investing

The gross profit margin formula and how to use it

Man doing calculations on paper | dagmar heymans/Getty Images

dagmar heymans/Getty Images

Investors usually buy companies they believe will make money, preferably lots of money at the lowest possible cost to the business.

Knowing that a company earns oodles of money selling gadgets or gizmos isn't enough, though. Investors need to know how much it costs to make those sales, for instance, in the form of purchasing inventory or production. To understand that relationship and compare profitability to the past and to other businesses in the industry, you need to look at a ratio called gross profit margin.

Gross profit margin formula

The gross profit margin looks at revenue from sales, subtracts the cost of those sales and distills the information to a percentage.

Gross profit

Gross profit = Sales – Cost of sales

Gross profit margin

Gross profit margin = Gross profit / Sales

Where do I find this information?

To find this top line information, investors turn to the financial statement. Publicly traded companies release quarterly earnings, plus an annual report. The revenue and sales information is found on the income statement.

Here's a look at Apple's income statement from the 2014 annual report.

Apple (ticker: AAPL)

Consolidated statements of operations (in millions)

Years endedSept. 27, 2014Sept. 28, 2013Sept. 29, 2012
Net sales$182,795$170,910$156,508
Cost of sales$112,258$106,606$87,846
Gross profit margin$70,537$64,304$68,662

Gross profit margin looks only at the impact of the cost of sales on revenue, before all the other expenses of running the business are accounted for. Expenses such as marketing and administrative costs aren't included in cost of sales.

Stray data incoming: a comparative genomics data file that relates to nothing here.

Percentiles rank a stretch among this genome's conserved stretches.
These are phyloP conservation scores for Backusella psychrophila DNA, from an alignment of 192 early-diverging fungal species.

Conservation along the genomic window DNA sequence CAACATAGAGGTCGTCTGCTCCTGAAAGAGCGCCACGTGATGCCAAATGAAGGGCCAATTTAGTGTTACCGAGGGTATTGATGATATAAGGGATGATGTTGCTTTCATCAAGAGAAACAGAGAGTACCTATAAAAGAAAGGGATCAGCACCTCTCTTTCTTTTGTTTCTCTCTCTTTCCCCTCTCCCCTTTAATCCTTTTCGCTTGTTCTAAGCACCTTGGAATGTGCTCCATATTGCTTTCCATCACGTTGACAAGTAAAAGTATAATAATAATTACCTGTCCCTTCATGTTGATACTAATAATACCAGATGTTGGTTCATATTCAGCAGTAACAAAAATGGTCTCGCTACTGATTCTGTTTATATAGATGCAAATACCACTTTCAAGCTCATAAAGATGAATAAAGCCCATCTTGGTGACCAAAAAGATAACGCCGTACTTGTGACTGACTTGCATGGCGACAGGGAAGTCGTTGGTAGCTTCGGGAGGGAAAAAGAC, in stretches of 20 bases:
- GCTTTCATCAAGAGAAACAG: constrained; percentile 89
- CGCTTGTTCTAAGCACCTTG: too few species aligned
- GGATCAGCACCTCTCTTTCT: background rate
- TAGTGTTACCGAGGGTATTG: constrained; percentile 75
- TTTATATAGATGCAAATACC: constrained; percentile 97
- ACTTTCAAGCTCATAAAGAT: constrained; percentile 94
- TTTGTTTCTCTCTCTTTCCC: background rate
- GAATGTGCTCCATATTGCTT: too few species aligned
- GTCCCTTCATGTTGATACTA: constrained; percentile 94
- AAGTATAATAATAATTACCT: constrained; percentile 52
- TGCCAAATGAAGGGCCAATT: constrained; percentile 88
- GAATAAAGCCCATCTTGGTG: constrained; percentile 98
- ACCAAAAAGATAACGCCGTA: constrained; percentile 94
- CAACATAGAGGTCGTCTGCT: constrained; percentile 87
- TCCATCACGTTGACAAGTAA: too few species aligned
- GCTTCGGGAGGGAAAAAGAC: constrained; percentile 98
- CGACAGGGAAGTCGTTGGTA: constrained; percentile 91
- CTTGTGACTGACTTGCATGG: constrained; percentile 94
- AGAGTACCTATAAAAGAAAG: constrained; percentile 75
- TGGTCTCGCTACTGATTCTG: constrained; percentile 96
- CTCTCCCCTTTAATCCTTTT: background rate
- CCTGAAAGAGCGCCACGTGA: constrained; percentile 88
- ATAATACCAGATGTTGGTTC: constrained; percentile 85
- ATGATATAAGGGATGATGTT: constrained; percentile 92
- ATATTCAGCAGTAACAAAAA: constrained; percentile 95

Profits from a small business © Bigstock

There are other profitability ratios: operating profit margin, net profit margin and pretax profit margin.

Other things to know about gross profit margin

Comparing the gross profit margin of disparate or vaguely similar businesses won't tell you much.

"If you have 2 businesses, looking at Wal-Mart versus Tiffany for example, you would expect Wal-Mart's gross profit margin to be much smaller than Tiffany's. It doesn't mean Wal-Mart won't make more money. They may be a volume business, pay their people less, have less expenses, have more stores, pay less expensive rent," says Keith Lanton, president of Lantern Investments in Melville, New York.

Target Corp. would provide an apples-to-apples comparison for Wal-Mart.

"Gross profit is very industry specific," says Robert R. Johnson, Ph.D., CFA, president and CEO of the American College of Financial Services in Bryn Mawr, Pennsylvania.

"For instance, Coca-Cola's gross profit margin is around 60%. On the other hand, the grocery industry is characterized by much lower gross profit margins. Kroger has a gross profit margin of around 22%. That doesn't mean Coca-Cola is a better business than Kroger. What it means is that each has fundamentally different business models," he says.

A gross profit margin that decreases over time would be something to note, as would profits dramatically below those of a similar firm.

"That may be a cause for concern," Johnson says.

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